Michael T. McCoy and Arcada J. McCoy, Plaintiffs,
Greenwave Enterprises, Inc., d/b/a Greenwave Amoco I; Al C. Browder, Jr., a/k/a Al C. Browder, Kelly J. Browder, Douglas M. Miles and South Carolina Department of Health and Environmental Control, Defendants, of whom Greenwave Enterprises, Inc., d/b/a Greenwave Amoco I, Al C. Browder, Jr., a/k/a Al C. Browder and Kelly J. Browder are, Appellants, and Douglas M. Miles, is Respondent
Heard February 4, 2014
Appeal from Dorchester County. Appellate Case No. 2012-212498. Doyet A. Early, III, Circuit Court Judge.
Lee W. Zimmerman and Amber B. Carter, of McNair Law Firm, PA, of Columbia, and Robert C. Lenhardt, Jr., of Lenhardt Law Firm, LLC, of Charleston, for Appellants.
Andrew T. Shepherd and Katherine H. Hyland, of Hart Hyland Shepherd, LLC, of Summerville, for Respondent.
JUSTICE KITTREDGE. TOAL, C.J., PLEICONES, BEATTY and HEARN, JJ., concur.
[408 S.C. 357] KITTREDGE JUSTICE
This case involves a claim for equitable indemnification, which was denied by the trial court. Appellants were sued by adjacent property owners regarding environmental contamination. Appellants denied responsibility for the contamination and cross-claimed against the previous property owner, who was responsible for the damage. Because Appellants were not responsible for the ground contamination, the trial court granted summary judgment in favor of Appellants but declined [408 S.C. 358] to award Appellants the attorney's fees and costs incurred in defending the lawsuit. We reverse and remand.
In 1981, Respondent Douglas M. Miles purchased a parcel of property (Property) in Dorchester County, South Carolina, and began operating a service station. In July 1989, Miles discovered a petroleum leak from the underground storage tanks on the property. Shortly thereafter, the Department of Health and Environmental Control (DHEC) confirmed the release, for which it determined Miles was responsible, and began remediation activities. Subsequently, DHEC continued to monitor the site through periodic groundwater sampling. In 2003, DHEC discovered that several groundwater monitoring wells were destroyed and demanded that Miles replace them.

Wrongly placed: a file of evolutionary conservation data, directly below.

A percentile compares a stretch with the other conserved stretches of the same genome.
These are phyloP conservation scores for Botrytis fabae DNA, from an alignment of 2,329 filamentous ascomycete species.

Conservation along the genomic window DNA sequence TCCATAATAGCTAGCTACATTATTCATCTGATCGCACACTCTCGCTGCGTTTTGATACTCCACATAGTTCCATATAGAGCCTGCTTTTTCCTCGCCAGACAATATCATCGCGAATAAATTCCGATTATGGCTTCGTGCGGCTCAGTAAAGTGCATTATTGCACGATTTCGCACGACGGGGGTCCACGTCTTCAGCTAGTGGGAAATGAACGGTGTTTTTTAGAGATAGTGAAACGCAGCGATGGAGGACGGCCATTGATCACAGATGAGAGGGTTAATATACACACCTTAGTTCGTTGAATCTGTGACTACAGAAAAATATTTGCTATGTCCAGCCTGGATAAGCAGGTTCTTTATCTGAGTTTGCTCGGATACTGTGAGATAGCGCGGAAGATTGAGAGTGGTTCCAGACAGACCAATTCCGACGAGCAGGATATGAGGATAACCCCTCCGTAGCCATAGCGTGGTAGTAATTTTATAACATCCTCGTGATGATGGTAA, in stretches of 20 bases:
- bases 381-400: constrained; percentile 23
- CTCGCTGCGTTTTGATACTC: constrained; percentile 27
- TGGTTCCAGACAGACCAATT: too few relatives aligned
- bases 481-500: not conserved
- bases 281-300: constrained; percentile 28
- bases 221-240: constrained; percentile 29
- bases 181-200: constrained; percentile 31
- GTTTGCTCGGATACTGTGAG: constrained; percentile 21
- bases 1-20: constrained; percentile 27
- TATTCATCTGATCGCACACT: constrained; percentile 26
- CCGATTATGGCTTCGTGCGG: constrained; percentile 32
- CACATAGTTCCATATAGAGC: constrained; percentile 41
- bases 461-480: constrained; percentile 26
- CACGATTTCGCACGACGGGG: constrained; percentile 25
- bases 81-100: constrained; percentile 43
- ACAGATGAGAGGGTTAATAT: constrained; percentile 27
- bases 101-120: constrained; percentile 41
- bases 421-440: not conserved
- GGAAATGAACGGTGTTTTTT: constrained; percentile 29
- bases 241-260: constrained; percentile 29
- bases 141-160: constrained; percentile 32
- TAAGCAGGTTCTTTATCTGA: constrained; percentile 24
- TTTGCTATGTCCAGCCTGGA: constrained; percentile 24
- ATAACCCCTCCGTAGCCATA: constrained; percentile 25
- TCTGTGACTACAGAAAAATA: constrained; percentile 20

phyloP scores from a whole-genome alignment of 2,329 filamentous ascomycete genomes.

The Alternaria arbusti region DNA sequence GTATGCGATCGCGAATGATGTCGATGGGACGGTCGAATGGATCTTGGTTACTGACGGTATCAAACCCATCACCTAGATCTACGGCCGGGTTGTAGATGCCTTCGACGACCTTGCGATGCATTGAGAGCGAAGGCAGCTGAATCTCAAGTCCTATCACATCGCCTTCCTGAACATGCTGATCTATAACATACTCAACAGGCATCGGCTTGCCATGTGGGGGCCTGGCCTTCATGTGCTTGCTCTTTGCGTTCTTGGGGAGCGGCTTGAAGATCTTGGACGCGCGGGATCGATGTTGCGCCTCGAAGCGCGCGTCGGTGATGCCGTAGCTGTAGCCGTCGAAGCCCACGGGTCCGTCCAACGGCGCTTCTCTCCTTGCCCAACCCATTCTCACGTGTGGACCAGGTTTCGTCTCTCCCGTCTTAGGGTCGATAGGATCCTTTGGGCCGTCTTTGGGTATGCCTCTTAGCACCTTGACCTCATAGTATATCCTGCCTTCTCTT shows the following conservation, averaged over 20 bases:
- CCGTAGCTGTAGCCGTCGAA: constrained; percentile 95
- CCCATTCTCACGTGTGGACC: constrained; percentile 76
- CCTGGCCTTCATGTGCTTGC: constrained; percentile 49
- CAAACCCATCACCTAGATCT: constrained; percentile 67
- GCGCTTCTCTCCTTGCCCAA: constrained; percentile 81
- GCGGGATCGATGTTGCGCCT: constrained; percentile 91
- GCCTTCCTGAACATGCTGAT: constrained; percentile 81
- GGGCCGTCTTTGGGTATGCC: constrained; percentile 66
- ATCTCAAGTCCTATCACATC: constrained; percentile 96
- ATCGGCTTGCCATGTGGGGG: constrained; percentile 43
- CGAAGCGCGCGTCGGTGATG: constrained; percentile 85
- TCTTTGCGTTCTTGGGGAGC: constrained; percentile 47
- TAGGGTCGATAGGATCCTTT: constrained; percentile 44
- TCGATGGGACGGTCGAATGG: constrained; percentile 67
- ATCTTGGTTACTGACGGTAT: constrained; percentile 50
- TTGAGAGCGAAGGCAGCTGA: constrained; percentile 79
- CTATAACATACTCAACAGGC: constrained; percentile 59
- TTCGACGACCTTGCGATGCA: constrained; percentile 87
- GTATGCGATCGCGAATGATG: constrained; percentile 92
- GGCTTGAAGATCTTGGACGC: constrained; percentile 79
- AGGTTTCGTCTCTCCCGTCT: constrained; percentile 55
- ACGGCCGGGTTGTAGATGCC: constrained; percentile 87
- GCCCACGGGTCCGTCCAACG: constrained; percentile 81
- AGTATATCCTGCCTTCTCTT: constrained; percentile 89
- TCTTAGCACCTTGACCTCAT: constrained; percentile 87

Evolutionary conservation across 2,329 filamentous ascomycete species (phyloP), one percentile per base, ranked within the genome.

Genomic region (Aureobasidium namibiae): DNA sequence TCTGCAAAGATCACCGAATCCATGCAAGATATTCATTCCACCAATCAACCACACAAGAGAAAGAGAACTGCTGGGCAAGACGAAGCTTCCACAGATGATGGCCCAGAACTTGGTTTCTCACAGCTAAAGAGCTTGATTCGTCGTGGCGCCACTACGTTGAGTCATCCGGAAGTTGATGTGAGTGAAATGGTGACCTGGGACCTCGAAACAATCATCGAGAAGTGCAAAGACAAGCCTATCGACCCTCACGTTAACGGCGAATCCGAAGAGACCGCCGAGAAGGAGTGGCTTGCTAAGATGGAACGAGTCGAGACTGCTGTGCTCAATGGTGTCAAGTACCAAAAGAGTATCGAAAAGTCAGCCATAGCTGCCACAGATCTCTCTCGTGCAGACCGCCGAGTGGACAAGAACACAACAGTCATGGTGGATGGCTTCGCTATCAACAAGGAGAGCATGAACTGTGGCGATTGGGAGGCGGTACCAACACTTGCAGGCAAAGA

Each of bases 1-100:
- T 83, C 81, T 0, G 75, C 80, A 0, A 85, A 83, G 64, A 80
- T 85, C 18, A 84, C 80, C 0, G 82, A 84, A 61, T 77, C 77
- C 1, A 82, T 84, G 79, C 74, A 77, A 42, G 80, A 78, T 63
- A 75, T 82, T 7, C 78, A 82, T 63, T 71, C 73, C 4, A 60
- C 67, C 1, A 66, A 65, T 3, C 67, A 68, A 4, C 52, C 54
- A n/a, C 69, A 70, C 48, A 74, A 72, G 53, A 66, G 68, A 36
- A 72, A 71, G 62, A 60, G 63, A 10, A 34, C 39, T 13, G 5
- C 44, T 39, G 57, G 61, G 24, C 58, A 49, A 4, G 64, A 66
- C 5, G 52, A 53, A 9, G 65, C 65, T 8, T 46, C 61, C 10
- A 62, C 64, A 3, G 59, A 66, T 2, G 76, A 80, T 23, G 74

In May 2004, Miles entered into a purchase agreement to sell the Property and service station to Appellants. Despite his knowledge of the groundwater and environmental contamination of the Property, as well as DHEC's monitoring of the situation, Miles failed to disclose this information to the Appellants. Miles represented in the purchase agreement that no claim, litigation, proceeding, or investigation was pending or threatened that would materially and adversely affect the Property.
In 2007, adjacent property owners (the McCoys) filed an action against DHEC and Appellants alleging that their property was damaged by the petroleum release. Appellants cross-claimed against Miles for breach of the purchase agreement and equitable indemnification for the attorney's fees and costs they incurred defending the McCoys' lawsuit. After discovery concluded, the trial court granted summary judgment in favor of Appellants as to the McCoys' claims and as to Appellants' cross-claim against Miles. Specifically, the trial court found that Miles breached the purchase agreement by failing to disclose the petroleum release and destruction of the [408 S.C. 359] monitoring wells. The trial court found Miles was liable for " all costs and expenses incurred by the ...